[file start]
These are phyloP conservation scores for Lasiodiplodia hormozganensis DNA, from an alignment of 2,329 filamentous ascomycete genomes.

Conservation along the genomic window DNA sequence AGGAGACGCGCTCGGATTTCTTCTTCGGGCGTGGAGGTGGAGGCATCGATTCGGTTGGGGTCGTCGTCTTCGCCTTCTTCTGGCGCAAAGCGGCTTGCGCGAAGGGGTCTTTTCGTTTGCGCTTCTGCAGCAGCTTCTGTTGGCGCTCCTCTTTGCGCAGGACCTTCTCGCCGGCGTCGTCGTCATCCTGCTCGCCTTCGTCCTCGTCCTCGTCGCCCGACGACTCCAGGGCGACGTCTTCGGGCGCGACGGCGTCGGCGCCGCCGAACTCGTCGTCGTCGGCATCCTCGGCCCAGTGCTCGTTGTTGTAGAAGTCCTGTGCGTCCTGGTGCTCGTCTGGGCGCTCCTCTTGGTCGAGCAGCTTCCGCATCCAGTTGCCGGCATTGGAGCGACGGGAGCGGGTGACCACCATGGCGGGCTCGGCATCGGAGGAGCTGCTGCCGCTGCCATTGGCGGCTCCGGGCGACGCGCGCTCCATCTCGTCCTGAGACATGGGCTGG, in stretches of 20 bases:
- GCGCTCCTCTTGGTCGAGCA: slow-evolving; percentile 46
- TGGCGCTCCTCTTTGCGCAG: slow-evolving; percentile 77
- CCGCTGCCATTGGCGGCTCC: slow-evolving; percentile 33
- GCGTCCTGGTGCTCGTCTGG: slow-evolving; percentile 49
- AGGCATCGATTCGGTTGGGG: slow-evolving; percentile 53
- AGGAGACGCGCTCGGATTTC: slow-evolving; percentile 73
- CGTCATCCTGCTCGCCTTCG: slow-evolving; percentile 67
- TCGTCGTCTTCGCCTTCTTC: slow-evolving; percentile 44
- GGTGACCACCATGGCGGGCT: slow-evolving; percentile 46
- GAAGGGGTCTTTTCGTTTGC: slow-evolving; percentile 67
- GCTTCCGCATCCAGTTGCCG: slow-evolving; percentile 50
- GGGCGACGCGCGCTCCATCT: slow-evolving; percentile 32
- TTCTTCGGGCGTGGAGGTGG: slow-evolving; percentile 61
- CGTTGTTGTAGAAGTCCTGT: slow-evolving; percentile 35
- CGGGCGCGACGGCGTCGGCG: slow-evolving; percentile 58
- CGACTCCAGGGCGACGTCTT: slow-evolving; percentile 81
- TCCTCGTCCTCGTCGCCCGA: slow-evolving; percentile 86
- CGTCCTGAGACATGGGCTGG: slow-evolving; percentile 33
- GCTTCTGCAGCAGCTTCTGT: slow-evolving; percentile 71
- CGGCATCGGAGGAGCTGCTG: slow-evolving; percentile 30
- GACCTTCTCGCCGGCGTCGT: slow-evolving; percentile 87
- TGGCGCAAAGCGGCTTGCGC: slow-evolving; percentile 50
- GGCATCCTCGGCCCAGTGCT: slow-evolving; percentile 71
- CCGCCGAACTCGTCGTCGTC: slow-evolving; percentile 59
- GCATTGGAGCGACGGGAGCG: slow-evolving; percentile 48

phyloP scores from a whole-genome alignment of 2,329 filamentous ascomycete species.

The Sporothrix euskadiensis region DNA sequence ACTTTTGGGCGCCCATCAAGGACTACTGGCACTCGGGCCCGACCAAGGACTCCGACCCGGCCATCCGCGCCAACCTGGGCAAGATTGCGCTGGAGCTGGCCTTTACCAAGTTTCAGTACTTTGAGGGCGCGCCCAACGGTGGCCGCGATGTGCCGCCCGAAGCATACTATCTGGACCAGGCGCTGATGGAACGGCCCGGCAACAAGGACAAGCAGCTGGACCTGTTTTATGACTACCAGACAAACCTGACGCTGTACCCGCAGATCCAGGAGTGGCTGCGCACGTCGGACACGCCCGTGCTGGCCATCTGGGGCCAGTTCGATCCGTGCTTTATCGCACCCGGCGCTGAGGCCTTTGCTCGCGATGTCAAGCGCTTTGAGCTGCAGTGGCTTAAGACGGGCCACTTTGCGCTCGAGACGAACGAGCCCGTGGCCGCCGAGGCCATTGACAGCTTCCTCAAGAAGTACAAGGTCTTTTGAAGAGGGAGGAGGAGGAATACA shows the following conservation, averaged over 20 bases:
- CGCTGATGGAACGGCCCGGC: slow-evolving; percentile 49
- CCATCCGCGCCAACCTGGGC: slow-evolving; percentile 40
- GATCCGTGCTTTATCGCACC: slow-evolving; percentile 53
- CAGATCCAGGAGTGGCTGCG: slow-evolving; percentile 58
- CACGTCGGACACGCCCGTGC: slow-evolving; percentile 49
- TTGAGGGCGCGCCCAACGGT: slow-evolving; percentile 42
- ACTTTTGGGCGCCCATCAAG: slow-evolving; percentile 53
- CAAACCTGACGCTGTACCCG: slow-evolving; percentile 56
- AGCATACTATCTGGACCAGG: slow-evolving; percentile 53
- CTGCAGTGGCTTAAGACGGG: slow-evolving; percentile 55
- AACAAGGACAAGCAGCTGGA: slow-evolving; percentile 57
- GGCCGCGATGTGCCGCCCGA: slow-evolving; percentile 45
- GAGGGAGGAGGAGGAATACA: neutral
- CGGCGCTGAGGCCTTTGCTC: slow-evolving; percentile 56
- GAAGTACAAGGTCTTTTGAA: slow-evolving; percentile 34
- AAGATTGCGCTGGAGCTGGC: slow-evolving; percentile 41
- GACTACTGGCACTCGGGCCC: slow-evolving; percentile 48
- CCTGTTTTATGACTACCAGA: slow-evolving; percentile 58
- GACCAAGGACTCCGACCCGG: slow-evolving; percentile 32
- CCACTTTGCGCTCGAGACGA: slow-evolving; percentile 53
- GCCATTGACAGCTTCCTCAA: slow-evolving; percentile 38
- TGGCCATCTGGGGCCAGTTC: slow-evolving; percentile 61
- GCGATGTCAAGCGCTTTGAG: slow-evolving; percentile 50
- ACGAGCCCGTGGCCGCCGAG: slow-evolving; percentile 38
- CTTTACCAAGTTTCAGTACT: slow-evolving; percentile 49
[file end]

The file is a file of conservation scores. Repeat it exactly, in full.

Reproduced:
These are phyloP conservation scores for Lasiodiplodia hormozganensis DNA, from an alignment of 2,329 filamentous ascomycete genomes.

Conservation along the genomic window DNA sequence AGGAGACGCGCTCGGATTTCTTCTTCGGGCGTGGAGGTGGAGGCATCGATTCGGTTGGGGTCGTCGTCTTCGCCTTCTTCTGGCGCAAAGCGGCTTGCGCGAAGGGGTCTTTTCGTTTGCGCTTCTGCAGCAGCTTCTGTTGGCGCTCCTCTTTGCGCAGGACCTTCTCGCCGGCGTCGTCGTCATCCTGCTCGCCTTCGTCCTCGTCCTCGTCGCCCGACGACTCCAGGGCGACGTCTTCGGGCGCGACGGCGTCGGCGCCGCCGAACTCGTCGTCGTCGGCATCCTCGGCCCAGTGCTCGTTGTTGTAGAAGTCCTGTGCGTCCTGGTGCTCGTCTGGGCGCTCCTCTTGGTCGAGCAGCTTCCGCATCCAGTTGCCGGCATTGGAGCGACGGGAGCGGGTGACCACCATGGCGGGCTCGGCATCGGAGGAGCTGCTGCCGCTGCCATTGGCGGCTCCGGGCGACGCGCGCTCCATCTCGTCCTGAGACATGGGCTGG, in stretches of 20 bases:
- GCGCTCCTCTTGGTCGAGCA: slow-evolving; percentile 46
- TGGCGCTCCTCTTTGCGCAG: slow-evolving; percentile 77
- CCGCTGCCATTGGCGGCTCC: slow-evolving; percentile 33
- GCGTCCTGGTGCTCGTCTGG: slow-evolving; percentile 49
- AGGCATCGATTCGGTTGGGG: slow-evolving; percentile 53
- AGGAGACGCGCTCGGATTTC: slow-evolving; percentile 73
- CGTCATCCTGCTCGCCTTCG: slow-evolving; percentile 67
- TCGTCGTCTTCGCCTTCTTC: slow-evolving; percentile 44
- GGTGACCACCATGGCGGGCT: slow-evolving; percentile 46
- GAAGGGGTCTTTTCGTTTGC: slow-evolving; percentile 67
- GCTTCCGCATCCAGTTGCCG: slow-evolving; percentile 50
- GGGCGACGCGCGCTCCATCT: slow-evolving; percentile 32
- TTCTTCGGGCGTGGAGGTGG: slow-evolving; percentile 61
- CGTTGTTGTAGAAGTCCTGT: slow-evolving; percentile 35
- CGGGCGCGACGGCGTCGGCG: slow-evolving; percentile 58
- CGACTCCAGGGCGACGTCTT: slow-evolving; percentile 81
- TCCTCGTCCTCGTCGCCCGA: slow-evolving; percentile 86
- CGTCCTGAGACATGGGCTGG: slow-evolving; percentile 33
- GCTTCTGCAGCAGCTTCTGT: slow-evolving; percentile 71
- CGGCATCGGAGGAGCTGCTG: slow-evolving; percentile 30
- GACCTTCTCGCCGGCGTCGT: slow-evolving; percentile 87
- TGGCGCAAAGCGGCTTGCGC: slow-evolving; percentile 50
- GGCATCCTCGGCCCAGTGCT: slow-evolving; percentile 71
- CCGCCGAACTCGTCGTCGTC: slow-evolving; percentile 59
- GCATTGGAGCGACGGGAGCG: slow-evolving; percentile 48

phyloP scores from a whole-genome alignment of 2,329 filamentous ascomycete species.

The Sporothrix euskadiensis region DNA sequence ACTTTTGGGCGCCCATCAAGGACTACTGGCACTCGGGCCCGACCAAGGACTCCGACCCGGCCATCCGCGCCAACCTGGGCAAGATTGCGCTGGAGCTGGCCTTTACCAAGTTTCAGTACTTTGAGGGCGCGCCCAACGGTGGCCGCGATGTGCCGCCCGAAGCATACTATCTGGACCAGGCGCTGATGGAACGGCCCGGCAACAAGGACAAGCAGCTGGACCTGTTTTATGACTACCAGACAAACCTGACGCTGTACCCGCAGATCCAGGAGTGGCTGCGCACGTCGGACACGCCCGTGCTGGCCATCTGGGGCCAGTTCGATCCGTGCTTTATCGCACCCGGCGCTGAGGCCTTTGCTCGCGATGTCAAGCGCTTTGAGCTGCAGTGGCTTAAGACGGGCCACTTTGCGCTCGAGACGAACGAGCCCGTGGCCGCCGAGGCCATTGACAGCTTCCTCAAGAAGTACAAGGTCTTTTGAAGAGGGAGGAGGAGGAATACA shows the following conservation, averaged over 20 bases:
- CGCTGATGGAACGGCCCGGC: slow-evolving; percentile 49
- CCATCCGCGCCAACCTGGGC: slow-evolving; percentile 40
- GATCCGTGCTTTATCGCACC: slow-evolving; percentile 53
- CAGATCCAGGAGTGGCTGCG: slow-evolving; percentile 58
- CACGTCGGACACGCCCGTGC: slow-evolving; percentile 49
- TTGAGGGCGCGCCCAACGGT: slow-evolving; percentile 42
- ACTTTTGGGCGCCCATCAAG: slow-evolving; percentile 53
- CAAACCTGACGCTGTACCCG: slow-evolving; percentile 56
- AGCATACTATCTGGACCAGG: slow-evolving; percentile 53
- CTGCAGTGGCTTAAGACGGG: slow-evolving; percentile 55
- AACAAGGACAAGCAGCTGGA: slow-evolving; percentile 57
- GGCCGCGATGTGCCGCCCGA: slow-evolving; percentile 45
- GAGGGAGGAGGAGGAATACA: neutral
- CGGCGCTGAGGCCTTTGCTC: slow-evolving; percentile 56
- GAAGTACAAGGTCTTTTGAA: slow-evolving; percentile 34
- AAGATTGCGCTGGAGCTGGC: slow-evolving; percentile 41
- GACTACTGGCACTCGGGCCC: slow-evolving; percentile 48
- CCTGTTTTATGACTACCAGA: slow-evolving; percentile 58
- GACCAAGGACTCCGACCCGG: slow-evolving; percentile 32
- CCACTTTGCGCTCGAGACGA: slow-evolving; percentile 53
- GCCATTGACAGCTTCCTCAA: slow-evolving; percentile 38
- TGGCCATCTGGGGCCAGTTC: slow-evolving; percentile 61
- GCGATGTCAAGCGCTTTGAG: slow-evolving; percentile 50
- ACGAGCCCGTGGCCGCCGAG: slow-evolving; percentile 38
- CTTTACCAAGTTTCAGTACT: slow-evolving; percentile 49